Climate anxiety is a real mental health condition that stems from concerns about climate change and the negative impact it has on our planet.
According to a survey by the American Psychological Association, more than two thirds of Americans struggle with climate anxiety. One billion children will be “very high risk” due to climate change, according to a UNICEF report from 2021. Climate anxiety may increase children and young people’s risk of developing mood, anxiety, and substance use disorders. Chronic stress can have a particularly detrimental effect on them.
According to environmental psychologist Thomas Doherty, it’s important to recognize that climate anxiety is a valid feeling and take steps to address it.
At the Aspen Ideas Festival, Doherty spoke about the importance of taking a step back from the constant barrage of negative news about climate change. He suggests doing things like going outside, reducing stress, and accepting that as an individual, you can only do so much.
Both the United Nations and the American Psychological Association have found that humans are increasingly at risk of mental health issues caused by climate change. Climate anxiety can lead to feelings of fear, anger, powerlessness, and exhaustion.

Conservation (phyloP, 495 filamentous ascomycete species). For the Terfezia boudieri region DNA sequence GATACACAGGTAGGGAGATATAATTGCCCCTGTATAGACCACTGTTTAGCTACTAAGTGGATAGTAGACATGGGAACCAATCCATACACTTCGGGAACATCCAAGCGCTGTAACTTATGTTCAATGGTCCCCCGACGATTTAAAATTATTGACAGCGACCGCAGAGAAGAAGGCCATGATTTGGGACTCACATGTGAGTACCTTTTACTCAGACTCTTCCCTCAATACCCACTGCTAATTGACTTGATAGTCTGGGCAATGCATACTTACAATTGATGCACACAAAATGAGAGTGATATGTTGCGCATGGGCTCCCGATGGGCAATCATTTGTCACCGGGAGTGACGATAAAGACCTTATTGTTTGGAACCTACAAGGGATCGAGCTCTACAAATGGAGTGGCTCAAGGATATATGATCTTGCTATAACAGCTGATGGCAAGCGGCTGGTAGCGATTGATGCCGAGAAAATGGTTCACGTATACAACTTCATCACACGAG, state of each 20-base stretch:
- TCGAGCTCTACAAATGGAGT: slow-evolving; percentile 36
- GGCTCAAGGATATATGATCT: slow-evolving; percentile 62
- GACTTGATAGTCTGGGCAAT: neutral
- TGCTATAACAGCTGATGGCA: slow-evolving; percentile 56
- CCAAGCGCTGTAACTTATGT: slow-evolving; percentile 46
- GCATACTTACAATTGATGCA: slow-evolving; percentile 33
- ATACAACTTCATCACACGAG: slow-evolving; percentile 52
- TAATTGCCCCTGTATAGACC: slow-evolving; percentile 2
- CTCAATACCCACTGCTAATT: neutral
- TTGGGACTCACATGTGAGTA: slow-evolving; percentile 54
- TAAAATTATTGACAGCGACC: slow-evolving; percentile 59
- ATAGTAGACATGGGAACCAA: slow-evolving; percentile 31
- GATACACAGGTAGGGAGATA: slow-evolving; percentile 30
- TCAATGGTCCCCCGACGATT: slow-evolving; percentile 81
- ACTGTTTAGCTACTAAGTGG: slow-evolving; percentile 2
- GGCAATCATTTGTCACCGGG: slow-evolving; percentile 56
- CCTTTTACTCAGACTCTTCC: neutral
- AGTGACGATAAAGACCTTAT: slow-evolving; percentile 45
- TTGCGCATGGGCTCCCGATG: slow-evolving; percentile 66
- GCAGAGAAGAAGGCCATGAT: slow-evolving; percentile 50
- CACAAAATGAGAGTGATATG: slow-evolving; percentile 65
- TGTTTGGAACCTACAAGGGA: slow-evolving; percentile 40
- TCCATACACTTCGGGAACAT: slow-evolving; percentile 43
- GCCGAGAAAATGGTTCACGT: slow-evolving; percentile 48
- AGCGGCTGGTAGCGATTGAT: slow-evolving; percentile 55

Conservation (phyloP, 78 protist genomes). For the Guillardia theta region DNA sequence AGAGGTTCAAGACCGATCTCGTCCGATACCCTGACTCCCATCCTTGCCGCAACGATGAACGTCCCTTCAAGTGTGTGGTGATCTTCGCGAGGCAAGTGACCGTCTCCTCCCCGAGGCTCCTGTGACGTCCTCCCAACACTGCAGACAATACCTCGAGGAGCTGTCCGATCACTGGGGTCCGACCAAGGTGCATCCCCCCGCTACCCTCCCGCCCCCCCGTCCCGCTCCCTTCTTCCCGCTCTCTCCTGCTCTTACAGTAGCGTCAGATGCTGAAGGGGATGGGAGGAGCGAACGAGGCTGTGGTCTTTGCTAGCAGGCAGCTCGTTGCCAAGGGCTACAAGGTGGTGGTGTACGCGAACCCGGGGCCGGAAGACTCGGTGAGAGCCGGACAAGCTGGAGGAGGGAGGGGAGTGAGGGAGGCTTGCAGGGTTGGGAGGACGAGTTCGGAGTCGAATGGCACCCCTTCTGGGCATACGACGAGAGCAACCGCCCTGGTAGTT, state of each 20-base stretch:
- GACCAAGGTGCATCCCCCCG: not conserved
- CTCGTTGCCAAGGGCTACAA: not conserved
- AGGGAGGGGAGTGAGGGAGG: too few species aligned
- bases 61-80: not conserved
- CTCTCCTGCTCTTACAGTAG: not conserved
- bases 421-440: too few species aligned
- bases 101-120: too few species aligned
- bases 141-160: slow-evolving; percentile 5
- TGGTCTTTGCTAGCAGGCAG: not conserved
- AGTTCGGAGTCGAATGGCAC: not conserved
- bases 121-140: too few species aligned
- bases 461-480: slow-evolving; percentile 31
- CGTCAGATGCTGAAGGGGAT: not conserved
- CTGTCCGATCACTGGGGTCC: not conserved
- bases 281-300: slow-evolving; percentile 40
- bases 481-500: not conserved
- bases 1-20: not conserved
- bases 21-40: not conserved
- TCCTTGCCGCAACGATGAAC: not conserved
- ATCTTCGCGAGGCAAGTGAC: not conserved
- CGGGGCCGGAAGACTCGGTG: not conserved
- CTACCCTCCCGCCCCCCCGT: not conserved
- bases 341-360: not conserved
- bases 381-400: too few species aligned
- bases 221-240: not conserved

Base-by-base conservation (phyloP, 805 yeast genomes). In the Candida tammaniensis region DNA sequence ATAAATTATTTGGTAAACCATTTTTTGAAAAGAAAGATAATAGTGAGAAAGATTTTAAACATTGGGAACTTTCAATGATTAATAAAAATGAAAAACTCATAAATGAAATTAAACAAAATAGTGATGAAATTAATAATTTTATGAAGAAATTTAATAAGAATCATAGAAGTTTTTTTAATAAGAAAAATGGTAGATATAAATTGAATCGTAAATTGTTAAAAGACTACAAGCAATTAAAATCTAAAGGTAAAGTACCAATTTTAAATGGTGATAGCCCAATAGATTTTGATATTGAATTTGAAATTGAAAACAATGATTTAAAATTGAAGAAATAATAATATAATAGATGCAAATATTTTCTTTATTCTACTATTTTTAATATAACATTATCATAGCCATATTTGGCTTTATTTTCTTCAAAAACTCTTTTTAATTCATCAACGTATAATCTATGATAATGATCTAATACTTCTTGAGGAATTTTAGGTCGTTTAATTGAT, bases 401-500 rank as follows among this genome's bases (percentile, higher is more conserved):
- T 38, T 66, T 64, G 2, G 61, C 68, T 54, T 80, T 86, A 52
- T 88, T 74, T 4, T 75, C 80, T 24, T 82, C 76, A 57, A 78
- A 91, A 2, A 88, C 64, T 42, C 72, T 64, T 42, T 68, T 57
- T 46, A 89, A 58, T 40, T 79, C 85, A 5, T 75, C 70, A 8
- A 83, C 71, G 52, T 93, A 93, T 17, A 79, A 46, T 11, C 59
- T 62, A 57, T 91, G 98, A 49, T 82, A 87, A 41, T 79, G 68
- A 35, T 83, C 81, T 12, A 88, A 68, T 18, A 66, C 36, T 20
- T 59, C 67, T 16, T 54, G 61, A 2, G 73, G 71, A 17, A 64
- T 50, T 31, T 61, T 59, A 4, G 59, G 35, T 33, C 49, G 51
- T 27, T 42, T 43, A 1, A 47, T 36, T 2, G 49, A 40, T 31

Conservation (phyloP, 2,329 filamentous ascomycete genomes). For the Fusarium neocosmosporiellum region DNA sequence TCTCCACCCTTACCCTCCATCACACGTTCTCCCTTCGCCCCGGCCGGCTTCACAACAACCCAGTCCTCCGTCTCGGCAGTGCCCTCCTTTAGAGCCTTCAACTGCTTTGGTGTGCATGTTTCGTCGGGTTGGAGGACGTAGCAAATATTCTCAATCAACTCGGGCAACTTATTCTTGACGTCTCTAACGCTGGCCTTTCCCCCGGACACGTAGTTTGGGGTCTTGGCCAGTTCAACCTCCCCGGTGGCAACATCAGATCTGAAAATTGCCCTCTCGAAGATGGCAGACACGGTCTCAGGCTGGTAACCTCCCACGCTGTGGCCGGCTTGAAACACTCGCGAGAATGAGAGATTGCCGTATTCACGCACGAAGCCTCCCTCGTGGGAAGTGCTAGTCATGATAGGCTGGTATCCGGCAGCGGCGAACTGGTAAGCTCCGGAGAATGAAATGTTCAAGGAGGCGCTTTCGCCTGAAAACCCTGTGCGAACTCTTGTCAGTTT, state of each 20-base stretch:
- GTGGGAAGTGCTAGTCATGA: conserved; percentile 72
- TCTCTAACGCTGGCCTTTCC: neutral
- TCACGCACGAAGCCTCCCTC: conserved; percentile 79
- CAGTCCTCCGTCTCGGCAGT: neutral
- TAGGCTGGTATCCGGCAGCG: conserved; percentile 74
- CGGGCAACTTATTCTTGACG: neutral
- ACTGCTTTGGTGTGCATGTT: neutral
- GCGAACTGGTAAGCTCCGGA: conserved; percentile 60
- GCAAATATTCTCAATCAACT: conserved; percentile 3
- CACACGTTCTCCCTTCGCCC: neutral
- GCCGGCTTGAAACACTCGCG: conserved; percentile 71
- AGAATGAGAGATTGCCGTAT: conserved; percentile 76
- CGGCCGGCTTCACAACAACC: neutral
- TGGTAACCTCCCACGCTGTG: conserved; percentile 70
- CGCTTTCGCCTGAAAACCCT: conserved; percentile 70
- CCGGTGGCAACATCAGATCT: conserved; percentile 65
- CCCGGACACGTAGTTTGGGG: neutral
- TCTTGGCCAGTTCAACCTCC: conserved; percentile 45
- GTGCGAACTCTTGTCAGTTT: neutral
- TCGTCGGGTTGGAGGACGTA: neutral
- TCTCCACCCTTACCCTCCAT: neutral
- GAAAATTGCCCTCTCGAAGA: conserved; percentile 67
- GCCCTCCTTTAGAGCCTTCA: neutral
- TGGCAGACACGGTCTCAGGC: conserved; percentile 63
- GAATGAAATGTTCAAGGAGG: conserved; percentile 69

Doherty believes that it’s okay to feel these negative emotions, as long as we’re able to process them in a healthy way. He suggests talking to others about your feelings, whether you’re feeling upset or inspired.
Fellow panelist Alaina Wood, a sustainability scientist and TikTok influencer, also spoke about her experience with climate anxiety. To help her followers address their own climate anxiety, Wood focuses on positive developments in the fight against climate change. She suggests logging off your phone and spending time in nature to remind yourself why you care about the issue and why it’s important to take action.
Taking action, such as joining advocacy groups and making lifestyle changes, can help manage climate anxiety.